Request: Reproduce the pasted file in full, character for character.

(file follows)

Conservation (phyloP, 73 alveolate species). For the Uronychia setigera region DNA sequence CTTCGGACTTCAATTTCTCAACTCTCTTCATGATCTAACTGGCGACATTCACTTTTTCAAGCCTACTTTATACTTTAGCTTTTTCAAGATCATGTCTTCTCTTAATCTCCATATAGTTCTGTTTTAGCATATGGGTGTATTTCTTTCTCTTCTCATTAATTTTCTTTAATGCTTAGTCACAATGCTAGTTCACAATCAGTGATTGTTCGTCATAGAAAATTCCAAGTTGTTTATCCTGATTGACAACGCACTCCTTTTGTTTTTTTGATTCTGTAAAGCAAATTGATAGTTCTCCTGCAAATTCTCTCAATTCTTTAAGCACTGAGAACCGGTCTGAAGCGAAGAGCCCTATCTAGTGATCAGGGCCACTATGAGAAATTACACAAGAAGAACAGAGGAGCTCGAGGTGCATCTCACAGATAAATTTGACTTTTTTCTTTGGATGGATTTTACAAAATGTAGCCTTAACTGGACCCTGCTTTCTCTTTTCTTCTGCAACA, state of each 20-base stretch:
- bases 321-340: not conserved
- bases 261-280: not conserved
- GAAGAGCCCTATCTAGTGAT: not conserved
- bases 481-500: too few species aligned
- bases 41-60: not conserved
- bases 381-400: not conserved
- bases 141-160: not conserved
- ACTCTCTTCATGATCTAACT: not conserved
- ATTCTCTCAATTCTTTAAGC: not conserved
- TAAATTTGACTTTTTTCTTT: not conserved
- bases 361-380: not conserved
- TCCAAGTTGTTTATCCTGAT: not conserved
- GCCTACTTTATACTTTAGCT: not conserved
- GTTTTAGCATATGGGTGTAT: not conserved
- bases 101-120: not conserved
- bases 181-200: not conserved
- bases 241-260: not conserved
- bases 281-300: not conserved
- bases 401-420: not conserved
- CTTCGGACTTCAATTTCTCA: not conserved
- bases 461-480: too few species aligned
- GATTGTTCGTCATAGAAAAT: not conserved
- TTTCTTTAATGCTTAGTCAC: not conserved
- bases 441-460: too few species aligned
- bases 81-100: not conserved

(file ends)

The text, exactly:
Conservation (phyloP, 73 alveolate species). For the Uronychia setigera region DNA sequence CTTCGGACTTCAATTTCTCAACTCTCTTCATGATCTAACTGGCGACATTCACTTTTTCAAGCCTACTTTATACTTTAGCTTTTTCAAGATCATGTCTTCTCTTAATCTCCATATAGTTCTGTTTTAGCATATGGGTGTATTTCTTTCTCTTCTCATTAATTTTCTTTAATGCTTAGTCACAATGCTAGTTCACAATCAGTGATTGTTCGTCATAGAAAATTCCAAGTTGTTTATCCTGATTGACAACGCACTCCTTTTGTTTTTTTGATTCTGTAAAGCAAATTGATAGTTCTCCTGCAAATTCTCTCAATTCTTTAAGCACTGAGAACCGGTCTGAAGCGAAGAGCCCTATCTAGTGATCAGGGCCACTATGAGAAATTACACAAGAAGAACAGAGGAGCTCGAGGTGCATCTCACAGATAAATTTGACTTTTTTCTTTGGATGGATTTTACAAAATGTAGCCTTAACTGGACCCTGCTTTCTCTTTTCTTCTGCAACA, state of each 20-base stretch:
- bases 321-340: not conserved
- bases 261-280: not conserved
- GAAGAGCCCTATCTAGTGAT: not conserved
- bases 481-500: too few species aligned
- bases 41-60: not conserved
- bases 381-400: not conserved
- bases 141-160: not conserved
- ACTCTCTTCATGATCTAACT: not conserved
- ATTCTCTCAATTCTTTAAGC: not conserved
- TAAATTTGACTTTTTTCTTT: not conserved
- bases 361-380: not conserved
- TCCAAGTTGTTTATCCTGAT: not conserved
- GCCTACTTTATACTTTAGCT: not conserved
- GTTTTAGCATATGGGTGTAT: not conserved
- bases 101-120: not conserved
- bases 181-200: not conserved
- bases 241-260: not conserved
- bases 281-300: not conserved
- bases 401-420: not conserved
- CTTCGGACTTCAATTTCTCA: not conserved
- bases 461-480: too few species aligned
- GATTGTTCGTCATAGAAAAT: not conserved
- TTTCTTTAATGCTTAGTCAC: not conserved
- bases 441-460: too few species aligned
- bases 81-100: not conserved